london

Paul Morrison

aspreyjacques

Black was everywhere in this show—in the treated film imagery, in the darkened projection space, and in the painting’s bifurcating forms, which promised to bleed off the canvas and onto the surrounding black walls. What Paul Morrison managed, though, was to hold in abeyance any sense that this darkness was unremitting. Instead, he invited viewers to find from within their own experience whatever color there might be in his starkly black-and-white works. A large painting of tree branches in silhouette against a white ground hung in one space, the walls of which had been painted black. In the other room Morrison played a short film—barely two minutes long—looped onto DVD. Both works bear the same title, Cambium, 2002.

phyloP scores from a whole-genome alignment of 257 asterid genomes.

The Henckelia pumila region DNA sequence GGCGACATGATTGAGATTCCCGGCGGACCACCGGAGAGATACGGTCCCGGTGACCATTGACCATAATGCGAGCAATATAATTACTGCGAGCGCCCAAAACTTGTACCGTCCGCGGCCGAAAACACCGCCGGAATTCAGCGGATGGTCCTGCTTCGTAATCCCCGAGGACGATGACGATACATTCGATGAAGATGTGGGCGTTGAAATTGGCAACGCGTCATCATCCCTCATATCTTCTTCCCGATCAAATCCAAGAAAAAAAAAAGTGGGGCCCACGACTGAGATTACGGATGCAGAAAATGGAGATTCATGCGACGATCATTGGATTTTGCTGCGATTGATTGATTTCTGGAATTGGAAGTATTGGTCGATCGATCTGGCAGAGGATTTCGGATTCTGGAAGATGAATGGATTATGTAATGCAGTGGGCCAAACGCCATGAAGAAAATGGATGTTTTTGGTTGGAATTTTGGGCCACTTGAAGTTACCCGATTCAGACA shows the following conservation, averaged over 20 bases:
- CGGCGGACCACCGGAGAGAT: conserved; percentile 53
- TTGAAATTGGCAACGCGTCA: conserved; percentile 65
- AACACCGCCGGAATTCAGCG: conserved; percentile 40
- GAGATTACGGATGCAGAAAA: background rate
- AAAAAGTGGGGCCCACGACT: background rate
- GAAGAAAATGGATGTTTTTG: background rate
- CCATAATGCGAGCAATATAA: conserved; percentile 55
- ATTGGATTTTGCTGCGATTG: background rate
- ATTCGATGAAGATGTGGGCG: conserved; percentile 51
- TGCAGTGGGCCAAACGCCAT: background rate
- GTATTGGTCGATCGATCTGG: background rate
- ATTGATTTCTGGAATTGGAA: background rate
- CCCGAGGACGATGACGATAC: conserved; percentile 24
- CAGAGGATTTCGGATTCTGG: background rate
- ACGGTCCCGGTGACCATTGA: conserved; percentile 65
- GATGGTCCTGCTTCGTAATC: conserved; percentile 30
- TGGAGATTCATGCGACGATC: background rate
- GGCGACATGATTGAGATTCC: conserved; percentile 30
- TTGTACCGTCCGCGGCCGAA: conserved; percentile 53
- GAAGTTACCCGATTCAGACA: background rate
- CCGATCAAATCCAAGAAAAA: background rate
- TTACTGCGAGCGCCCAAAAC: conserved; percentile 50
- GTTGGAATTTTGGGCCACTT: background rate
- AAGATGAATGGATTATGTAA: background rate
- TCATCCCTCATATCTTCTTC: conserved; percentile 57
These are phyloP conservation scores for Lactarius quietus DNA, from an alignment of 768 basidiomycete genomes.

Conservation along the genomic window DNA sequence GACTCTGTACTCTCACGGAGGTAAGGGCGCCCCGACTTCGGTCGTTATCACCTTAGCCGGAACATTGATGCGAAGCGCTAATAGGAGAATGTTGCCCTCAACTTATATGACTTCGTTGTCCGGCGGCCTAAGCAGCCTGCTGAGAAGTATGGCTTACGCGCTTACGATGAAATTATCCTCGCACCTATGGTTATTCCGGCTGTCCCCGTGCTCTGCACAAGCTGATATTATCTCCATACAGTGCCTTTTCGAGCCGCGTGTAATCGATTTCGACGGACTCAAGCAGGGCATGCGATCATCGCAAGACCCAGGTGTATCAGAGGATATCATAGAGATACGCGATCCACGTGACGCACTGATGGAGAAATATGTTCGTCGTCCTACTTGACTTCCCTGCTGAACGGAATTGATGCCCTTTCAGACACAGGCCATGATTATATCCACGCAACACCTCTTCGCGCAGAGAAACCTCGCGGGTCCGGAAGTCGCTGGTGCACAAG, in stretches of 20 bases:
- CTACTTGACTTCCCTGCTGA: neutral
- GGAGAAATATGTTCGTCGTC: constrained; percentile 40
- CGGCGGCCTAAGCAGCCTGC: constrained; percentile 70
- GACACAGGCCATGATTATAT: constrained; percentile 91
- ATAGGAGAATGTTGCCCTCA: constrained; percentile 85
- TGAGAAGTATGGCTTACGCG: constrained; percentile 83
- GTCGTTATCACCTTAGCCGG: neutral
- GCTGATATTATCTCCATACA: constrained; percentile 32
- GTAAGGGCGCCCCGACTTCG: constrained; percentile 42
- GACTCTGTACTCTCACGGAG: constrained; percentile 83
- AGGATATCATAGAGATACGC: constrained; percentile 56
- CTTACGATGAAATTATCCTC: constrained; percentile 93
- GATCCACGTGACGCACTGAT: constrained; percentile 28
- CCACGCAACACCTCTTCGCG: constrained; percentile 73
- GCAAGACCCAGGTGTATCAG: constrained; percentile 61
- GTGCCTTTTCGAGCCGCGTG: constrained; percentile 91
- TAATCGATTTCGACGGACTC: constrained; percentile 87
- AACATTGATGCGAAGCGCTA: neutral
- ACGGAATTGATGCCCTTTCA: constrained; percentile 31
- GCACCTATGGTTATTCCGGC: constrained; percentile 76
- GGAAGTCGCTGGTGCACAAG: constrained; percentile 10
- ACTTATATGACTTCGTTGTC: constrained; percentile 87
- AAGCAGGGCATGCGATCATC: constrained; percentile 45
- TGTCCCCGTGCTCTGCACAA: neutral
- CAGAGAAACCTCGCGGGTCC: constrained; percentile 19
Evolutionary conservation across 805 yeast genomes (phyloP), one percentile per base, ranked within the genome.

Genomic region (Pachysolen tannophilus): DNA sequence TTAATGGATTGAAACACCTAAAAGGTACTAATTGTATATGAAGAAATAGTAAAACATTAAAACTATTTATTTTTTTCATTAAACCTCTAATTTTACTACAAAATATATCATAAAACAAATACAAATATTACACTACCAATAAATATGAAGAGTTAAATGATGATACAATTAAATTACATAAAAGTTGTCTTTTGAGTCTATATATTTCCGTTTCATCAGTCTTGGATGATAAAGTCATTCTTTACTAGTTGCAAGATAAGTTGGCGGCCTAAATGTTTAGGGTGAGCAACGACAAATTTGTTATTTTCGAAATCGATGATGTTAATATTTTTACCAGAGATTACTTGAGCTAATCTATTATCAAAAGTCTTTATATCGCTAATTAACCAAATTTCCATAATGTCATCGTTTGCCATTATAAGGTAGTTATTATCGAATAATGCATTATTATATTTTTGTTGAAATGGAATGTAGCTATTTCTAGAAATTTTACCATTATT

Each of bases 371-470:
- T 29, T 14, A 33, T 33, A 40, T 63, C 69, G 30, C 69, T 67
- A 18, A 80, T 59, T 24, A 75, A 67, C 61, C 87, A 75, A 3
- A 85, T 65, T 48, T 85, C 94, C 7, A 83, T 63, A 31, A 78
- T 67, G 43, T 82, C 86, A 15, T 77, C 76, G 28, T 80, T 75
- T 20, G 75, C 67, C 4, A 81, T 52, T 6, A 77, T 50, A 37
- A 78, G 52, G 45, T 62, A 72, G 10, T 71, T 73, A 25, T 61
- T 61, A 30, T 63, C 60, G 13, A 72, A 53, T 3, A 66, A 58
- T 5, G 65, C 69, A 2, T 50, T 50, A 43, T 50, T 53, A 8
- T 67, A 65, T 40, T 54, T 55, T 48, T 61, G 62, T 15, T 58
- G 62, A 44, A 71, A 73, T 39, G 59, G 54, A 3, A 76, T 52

The cambium is the part of a tree just below the bark, in which the plant’s new growth occurs, the cellular deposits forming each year’s growth ring. Morrison’s

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